You are here
Philippines wins its 4th Miss Universe title
MISS PHILIPPINES was crowned Miss Universe on Monday morning in Bangkok after a trailblazing ceremony praised for featuring its first transgender candidate but marred by gaffes about the English-speaking ability of two Asian contestants.
Catriona Gray, a 24-year-old Filipino-Australian model, finished first ahead of the finalists from South Africa and Venezuela in the glittering televised event hosted by American comic-turned-TV host Steve Harvey and supermodel Ashley Graham.
This was the 67th Miss Universe paegant, and the third edition to be held in Thailand.
During the question-and-answer segment, Ms Gray was asked during the contest about her views on legalising marijuana and replied that she supported it for medical uses.
After she was crowned, she told reporters that the question was "definitely relevant" and "an active topic", in an apparent reference to the war on drugs in the Philippines that has killed thousands of Filipinos and caused international alarm.
Applause for work in the slums of Manila
Ms Gray also earned applause describing her work in the slums of the Philippine capital Manila.
She said she would like to expand her work with an organisation in the Philippines that promotes education on HIV and AIDS.
"A few years ago, I lost a close friend to health complications with HIV," she told reporters after the event. "So spreading awareness on that cause and encouraging people to get the simple test and knowing their status is definitely one of my first projects that I'd like to pursue."
Ms Gray, a student of music theory, wore a red and orange dress that was inspired by Mount Mayon, a volcano that erupted this year. She outlasted more than 90 contestants from around the globe at the annual event, which was held in the Thai capital's Impact Arena.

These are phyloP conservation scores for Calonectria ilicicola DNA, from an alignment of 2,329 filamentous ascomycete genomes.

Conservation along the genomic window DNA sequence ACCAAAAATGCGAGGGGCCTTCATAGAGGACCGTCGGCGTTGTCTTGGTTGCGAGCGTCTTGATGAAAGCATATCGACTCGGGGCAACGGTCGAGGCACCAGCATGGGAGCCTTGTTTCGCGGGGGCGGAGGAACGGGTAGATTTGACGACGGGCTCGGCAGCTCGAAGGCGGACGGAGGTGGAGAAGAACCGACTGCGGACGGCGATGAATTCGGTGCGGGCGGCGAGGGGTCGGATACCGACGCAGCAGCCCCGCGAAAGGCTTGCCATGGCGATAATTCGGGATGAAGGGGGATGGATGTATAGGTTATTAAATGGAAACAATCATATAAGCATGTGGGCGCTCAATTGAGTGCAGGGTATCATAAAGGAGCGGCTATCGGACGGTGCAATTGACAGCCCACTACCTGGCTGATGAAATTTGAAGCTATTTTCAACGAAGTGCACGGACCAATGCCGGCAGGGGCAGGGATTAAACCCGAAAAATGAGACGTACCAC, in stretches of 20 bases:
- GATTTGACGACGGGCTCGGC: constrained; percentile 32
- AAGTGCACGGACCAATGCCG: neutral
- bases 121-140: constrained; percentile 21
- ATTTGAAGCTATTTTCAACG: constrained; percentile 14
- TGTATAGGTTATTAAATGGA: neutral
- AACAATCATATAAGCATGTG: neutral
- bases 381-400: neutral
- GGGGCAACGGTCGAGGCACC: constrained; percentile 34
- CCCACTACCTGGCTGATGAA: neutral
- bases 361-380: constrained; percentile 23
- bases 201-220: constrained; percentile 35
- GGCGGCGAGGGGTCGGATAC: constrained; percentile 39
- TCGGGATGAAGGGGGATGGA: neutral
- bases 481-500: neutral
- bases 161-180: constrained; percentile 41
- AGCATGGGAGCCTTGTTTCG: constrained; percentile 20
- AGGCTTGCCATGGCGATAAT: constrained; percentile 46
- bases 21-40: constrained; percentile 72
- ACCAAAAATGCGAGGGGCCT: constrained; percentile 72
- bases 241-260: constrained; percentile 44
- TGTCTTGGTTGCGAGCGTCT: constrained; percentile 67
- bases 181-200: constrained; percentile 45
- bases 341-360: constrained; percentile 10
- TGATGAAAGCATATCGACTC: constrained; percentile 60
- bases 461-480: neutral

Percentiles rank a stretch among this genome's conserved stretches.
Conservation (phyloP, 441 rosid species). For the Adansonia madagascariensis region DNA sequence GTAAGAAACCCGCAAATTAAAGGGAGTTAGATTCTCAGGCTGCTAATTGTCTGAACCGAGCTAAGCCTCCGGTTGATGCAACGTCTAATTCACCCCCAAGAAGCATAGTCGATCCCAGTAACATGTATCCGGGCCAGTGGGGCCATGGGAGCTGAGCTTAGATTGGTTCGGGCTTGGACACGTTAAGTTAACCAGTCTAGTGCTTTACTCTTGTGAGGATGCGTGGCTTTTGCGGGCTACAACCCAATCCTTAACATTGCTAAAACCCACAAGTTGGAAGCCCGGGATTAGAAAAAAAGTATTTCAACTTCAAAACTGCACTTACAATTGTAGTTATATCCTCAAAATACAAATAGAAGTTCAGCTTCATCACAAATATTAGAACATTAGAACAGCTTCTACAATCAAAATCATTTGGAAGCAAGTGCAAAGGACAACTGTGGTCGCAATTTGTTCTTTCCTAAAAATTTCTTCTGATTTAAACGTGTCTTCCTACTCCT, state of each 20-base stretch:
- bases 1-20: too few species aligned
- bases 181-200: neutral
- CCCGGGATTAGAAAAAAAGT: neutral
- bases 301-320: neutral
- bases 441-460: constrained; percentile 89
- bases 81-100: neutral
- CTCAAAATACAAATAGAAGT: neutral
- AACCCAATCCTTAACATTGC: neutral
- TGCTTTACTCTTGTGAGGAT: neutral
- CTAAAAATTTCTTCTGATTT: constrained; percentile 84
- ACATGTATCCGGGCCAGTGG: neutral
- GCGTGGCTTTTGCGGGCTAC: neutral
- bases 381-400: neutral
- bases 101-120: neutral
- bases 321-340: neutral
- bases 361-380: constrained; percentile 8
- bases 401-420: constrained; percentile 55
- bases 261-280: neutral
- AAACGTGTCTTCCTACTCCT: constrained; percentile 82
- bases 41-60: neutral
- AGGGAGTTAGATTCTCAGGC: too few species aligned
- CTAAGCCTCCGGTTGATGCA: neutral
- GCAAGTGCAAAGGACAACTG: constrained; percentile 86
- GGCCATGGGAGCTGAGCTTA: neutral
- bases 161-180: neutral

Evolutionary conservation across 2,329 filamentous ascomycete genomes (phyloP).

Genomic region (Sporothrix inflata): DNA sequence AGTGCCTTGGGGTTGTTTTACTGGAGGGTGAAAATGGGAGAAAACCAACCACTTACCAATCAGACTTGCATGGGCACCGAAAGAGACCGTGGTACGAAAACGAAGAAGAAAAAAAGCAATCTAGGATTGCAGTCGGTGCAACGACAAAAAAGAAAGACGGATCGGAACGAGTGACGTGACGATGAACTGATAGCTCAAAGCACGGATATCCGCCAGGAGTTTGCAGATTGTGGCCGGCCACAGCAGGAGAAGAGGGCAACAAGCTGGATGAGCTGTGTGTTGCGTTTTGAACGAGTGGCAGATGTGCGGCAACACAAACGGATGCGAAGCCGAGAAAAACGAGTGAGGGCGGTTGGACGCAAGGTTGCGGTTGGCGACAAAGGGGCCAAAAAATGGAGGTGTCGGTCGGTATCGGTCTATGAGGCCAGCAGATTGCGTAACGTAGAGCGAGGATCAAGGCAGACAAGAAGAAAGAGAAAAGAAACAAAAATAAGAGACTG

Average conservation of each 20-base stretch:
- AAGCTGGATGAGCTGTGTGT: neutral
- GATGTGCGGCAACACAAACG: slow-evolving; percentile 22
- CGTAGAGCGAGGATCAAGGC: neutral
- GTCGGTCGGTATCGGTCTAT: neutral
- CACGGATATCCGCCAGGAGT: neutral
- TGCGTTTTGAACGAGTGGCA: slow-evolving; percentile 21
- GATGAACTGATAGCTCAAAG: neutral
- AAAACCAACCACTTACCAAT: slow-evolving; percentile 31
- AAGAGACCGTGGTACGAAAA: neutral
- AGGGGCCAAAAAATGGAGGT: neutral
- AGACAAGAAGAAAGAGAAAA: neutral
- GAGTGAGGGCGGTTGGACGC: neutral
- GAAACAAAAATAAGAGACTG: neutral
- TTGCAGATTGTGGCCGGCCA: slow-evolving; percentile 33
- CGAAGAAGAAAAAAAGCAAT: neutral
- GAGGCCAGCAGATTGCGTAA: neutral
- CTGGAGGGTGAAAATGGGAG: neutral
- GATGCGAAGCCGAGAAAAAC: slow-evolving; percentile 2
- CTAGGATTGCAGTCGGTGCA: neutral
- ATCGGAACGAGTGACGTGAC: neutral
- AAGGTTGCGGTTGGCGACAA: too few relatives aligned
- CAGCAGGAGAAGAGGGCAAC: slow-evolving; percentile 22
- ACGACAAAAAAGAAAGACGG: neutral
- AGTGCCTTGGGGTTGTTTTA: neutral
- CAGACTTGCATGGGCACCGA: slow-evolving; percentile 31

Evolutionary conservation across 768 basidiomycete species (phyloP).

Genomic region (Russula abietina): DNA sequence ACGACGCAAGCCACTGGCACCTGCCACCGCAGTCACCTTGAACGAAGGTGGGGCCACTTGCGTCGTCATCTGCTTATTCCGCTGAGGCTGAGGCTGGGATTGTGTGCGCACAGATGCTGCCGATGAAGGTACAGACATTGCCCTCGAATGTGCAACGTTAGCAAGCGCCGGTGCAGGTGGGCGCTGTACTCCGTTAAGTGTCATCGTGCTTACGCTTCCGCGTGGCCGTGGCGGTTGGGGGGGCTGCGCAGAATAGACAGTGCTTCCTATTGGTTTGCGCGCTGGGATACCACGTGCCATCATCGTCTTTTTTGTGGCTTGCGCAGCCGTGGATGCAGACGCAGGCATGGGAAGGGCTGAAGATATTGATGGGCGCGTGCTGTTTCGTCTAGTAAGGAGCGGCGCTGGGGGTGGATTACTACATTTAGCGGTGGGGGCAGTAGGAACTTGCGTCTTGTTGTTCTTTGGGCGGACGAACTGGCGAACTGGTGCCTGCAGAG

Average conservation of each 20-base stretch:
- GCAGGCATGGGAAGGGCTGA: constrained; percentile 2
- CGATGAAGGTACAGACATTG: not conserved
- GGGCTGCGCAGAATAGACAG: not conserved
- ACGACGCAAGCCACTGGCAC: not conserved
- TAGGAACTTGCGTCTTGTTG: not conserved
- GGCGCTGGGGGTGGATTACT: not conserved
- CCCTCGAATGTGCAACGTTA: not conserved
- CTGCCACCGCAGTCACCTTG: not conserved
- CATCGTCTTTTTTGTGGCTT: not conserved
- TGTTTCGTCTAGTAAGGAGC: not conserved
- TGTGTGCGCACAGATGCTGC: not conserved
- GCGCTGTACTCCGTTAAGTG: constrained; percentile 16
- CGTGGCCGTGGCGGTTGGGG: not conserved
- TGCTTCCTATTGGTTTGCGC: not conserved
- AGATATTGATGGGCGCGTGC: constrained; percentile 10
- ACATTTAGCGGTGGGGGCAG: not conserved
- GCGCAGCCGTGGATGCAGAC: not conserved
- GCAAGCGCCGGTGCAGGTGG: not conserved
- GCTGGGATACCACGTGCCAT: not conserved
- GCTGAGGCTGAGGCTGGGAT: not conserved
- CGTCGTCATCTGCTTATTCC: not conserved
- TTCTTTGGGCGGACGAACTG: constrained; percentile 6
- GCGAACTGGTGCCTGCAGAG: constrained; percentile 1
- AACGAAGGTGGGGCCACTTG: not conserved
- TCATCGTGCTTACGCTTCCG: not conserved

This is the fourth time that the Philippines has won the international beauty paegant, and the second time in the last three years.
Miss Singapore, 24-year-old National University of Singapore sociology graduate Zahra Khanum, did not make the first cut when the judges whittled the field down to the Top 20.
During the competition, candidates were asked questions on press freedom, legalisation of marijuana, refugees and the #MeToo movement.
This year's event drew positive feedback for themes of inclusivity and an all-women panel of judges made up of business leaders and former Miss Universe titleholders.
Miss Spain's Angela Ponce made history as the first transgender candidate in a competition once owned by US President Donald Trump, whose administration has attempted to block military recruitment of transgender people.
"I always say: having a vagina didn't transform me into a woman. I am a woman, already before birth, because my identity is here," Ms Ponce told AFP on Saturday, gesturing to her head. She added she wanted her appearance to be empowering and that she hoped for a "new generation of human beings who are raised a lot better, more tolerant and respectful."
But issues of tolerance and respect came centre stage during the build-up to the competition when Miss USA, Sarah Rose Summers, appeared to poke fun at both Miss Vietnam and Miss Cambodia on social media for not being able to speak English.
The comments went viral but Ms Summers later posted an apology on Instagram, saying she did not "intend to hurt" her fellow competitors.
Ms Gray's victory was closely followed in the Philippines, where beauty pageants are hugely popular.
Social media exploded with clips of fans jumping for joy and hugging each other as the Filipina contestant went through each successive round and eventually won the crown.
A spokesman for President Rodrigo Duterte in a statement praised Ms Gray's win for putting the Philippines on the world map "for its beauty and elegance".
Miss South Africa, Tamaryn Green, 24 was the first runner-up, followed by Miss Venezuela, Sthefany Gutiérrez, 19. AFP, REUTERS